One week after Greece's leftist government reached a new debt deal with its creditors, Paul Krugman argues in his New York Times column today that left-wing criticism of the deal is misguided, obscuring larger victories secured by Greek negotiators.
What was at stake in the negotiations, the Nobel Prize-winning economist writes, was whether Greece would have to impose further austerity measures on its already beleaguered populace. The Syriza government avoided such a calamity:
The previous Greek government had agreed to a program under which the primary surplus would triple over the next few years, at immense cost to the nation’s economy and people.
Why would any government agree to such a thing? Fear. Essentially, successive leaders in Greece and other debtor nations haven’t dared to challenge extreme creditor demands, for fear that they would be punished — that the creditors would cut off their cash flow or, worse yet, implode their banking system if they balked at ever-harsher budget cuts.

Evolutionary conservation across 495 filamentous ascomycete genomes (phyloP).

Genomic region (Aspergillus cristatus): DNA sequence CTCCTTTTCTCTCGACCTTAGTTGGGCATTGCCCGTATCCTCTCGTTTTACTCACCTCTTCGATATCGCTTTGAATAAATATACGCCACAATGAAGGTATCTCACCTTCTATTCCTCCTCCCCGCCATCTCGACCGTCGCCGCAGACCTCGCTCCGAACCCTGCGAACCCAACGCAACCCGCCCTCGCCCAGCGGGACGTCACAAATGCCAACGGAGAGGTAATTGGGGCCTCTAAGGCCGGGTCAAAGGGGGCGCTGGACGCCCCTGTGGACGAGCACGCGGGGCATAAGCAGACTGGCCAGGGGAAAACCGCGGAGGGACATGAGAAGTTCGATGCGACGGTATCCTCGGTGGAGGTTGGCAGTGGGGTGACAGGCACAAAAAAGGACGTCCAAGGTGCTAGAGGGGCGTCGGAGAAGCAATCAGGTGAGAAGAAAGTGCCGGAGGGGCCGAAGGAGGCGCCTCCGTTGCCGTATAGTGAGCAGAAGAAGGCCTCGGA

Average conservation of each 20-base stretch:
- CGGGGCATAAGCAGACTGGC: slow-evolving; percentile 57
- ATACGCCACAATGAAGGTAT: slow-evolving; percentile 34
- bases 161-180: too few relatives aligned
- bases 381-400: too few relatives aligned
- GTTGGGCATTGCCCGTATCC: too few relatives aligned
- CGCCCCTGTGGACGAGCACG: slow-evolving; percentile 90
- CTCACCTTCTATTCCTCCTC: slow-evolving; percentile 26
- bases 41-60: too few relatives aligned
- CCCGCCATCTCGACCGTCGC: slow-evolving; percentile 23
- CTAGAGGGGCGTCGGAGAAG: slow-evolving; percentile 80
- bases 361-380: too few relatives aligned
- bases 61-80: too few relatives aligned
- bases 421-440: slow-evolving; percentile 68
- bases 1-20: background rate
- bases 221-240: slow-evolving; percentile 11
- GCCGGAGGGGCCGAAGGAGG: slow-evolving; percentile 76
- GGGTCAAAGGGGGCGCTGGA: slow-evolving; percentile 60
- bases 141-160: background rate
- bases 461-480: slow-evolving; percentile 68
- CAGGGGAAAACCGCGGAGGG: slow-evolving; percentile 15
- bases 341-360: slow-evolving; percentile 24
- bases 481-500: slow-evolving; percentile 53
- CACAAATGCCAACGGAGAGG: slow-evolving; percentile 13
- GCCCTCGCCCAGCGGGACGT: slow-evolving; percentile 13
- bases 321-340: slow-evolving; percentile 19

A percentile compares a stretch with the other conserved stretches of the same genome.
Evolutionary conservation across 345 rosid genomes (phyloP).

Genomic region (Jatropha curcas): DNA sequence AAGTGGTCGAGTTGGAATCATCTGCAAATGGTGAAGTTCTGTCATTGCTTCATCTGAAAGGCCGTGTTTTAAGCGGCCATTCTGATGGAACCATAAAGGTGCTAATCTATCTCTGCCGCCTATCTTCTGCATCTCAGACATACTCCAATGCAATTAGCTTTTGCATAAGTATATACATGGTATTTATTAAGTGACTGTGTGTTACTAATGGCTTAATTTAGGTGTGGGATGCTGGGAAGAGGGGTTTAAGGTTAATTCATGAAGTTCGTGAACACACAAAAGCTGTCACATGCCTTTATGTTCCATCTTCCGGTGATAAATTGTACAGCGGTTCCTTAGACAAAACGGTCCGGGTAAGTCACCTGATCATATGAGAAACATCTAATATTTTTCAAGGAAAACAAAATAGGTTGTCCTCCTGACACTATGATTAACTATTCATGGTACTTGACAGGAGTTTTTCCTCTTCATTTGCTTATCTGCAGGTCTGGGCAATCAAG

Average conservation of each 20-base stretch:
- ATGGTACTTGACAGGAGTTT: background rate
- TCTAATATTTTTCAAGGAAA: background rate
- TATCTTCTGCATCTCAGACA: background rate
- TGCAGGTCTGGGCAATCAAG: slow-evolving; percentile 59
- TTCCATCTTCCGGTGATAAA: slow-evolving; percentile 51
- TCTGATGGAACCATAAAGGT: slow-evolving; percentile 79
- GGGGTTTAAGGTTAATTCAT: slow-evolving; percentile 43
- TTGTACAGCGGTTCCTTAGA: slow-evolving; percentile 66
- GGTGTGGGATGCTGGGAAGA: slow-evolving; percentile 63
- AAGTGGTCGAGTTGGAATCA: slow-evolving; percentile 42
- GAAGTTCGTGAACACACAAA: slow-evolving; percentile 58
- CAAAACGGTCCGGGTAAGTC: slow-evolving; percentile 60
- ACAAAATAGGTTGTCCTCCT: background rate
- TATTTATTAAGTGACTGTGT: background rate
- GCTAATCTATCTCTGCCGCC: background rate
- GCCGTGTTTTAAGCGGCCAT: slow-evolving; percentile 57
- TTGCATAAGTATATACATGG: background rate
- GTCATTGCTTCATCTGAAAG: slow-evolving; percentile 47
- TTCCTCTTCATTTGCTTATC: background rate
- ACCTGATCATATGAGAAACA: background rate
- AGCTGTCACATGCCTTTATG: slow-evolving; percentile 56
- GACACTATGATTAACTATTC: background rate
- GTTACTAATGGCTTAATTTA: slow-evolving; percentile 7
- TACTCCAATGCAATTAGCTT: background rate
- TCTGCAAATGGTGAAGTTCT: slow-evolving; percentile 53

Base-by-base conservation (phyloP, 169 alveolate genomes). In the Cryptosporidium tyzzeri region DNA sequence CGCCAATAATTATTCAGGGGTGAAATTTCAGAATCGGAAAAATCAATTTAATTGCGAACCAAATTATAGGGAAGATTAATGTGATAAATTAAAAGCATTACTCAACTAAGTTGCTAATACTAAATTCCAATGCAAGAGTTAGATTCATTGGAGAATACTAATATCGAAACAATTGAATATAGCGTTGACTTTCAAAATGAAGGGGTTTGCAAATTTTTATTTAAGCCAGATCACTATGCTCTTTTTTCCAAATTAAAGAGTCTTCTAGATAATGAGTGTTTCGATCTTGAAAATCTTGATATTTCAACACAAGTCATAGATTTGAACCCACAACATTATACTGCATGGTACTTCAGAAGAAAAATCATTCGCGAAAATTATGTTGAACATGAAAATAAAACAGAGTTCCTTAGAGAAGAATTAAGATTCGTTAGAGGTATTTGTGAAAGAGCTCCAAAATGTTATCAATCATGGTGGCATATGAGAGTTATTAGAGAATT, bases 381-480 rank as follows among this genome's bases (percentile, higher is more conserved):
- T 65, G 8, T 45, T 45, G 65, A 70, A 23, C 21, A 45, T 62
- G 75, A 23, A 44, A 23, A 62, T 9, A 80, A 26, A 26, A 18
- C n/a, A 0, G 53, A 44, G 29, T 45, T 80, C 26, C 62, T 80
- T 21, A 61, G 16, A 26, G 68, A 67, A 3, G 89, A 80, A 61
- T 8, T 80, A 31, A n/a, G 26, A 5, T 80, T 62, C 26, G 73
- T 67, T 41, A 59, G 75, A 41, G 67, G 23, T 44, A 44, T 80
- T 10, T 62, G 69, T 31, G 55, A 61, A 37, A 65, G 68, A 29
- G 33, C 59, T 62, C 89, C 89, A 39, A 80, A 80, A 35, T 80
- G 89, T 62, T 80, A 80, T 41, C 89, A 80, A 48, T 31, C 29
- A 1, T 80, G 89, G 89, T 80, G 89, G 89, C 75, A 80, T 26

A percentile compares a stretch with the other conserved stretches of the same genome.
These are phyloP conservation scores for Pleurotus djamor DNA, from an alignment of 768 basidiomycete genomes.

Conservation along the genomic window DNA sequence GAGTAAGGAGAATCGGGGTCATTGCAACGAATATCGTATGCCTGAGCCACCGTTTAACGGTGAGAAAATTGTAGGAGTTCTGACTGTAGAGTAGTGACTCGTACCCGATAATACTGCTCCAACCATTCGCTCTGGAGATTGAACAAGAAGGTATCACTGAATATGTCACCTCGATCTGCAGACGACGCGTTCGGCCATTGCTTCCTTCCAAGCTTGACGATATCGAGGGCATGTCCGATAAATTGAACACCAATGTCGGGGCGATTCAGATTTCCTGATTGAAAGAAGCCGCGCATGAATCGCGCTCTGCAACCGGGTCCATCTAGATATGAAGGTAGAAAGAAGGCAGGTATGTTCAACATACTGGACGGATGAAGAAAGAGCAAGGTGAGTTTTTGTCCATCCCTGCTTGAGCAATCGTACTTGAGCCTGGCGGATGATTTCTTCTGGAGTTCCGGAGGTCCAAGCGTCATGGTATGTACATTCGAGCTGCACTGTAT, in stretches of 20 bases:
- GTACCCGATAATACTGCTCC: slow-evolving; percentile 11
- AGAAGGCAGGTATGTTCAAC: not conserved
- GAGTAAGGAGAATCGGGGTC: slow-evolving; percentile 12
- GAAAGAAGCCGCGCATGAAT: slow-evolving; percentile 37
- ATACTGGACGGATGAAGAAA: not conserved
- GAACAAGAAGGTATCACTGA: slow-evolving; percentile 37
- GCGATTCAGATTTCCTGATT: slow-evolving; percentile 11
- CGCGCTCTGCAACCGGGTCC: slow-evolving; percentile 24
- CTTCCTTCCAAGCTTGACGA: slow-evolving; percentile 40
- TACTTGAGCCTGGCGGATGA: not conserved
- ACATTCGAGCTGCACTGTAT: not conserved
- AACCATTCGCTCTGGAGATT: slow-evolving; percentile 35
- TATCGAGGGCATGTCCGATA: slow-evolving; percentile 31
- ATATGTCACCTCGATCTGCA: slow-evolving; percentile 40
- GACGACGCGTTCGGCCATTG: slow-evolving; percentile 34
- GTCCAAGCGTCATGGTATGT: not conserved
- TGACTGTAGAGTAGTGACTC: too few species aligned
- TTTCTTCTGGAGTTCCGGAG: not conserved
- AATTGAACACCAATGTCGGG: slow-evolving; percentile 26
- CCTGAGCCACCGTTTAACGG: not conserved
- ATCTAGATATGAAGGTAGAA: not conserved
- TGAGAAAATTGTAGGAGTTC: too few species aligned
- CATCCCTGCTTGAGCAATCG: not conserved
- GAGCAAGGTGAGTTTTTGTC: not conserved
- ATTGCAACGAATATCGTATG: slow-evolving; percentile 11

So did the current Greek government back down and agree to aim for those economy-busting surpluses? No, it didn’t. In fact, Greece won new flexibility for this year, and the language about future surpluses was obscure. It could mean anything or nothing.
Krugman concedes that the debt deal contains other provisions with which leftists quarrel. Greek negotiators agreed to proceed with privatization deals already underway and to preserve some "structural reform" of the labor market implemented by the leftist government's predecessors. But Greece also redoubled its commitment to cracking down on tax evasion, particularly by the wealthy; you'd be hard-pressed to frame that as a defeat for the left.
With a mounting deflationary threat in the European Union, Krugman argues that Greece has "done the rest of Europe a favor," citing the European Commission's recent decision not to fine Italy and France for exceeding their above-target deficits. The commission's move suggests that austerity mania may be abating on the continent.
All in all, Krugman concludes, the pushback against austerity is meeting with notable successes -- "even if nobody believes it."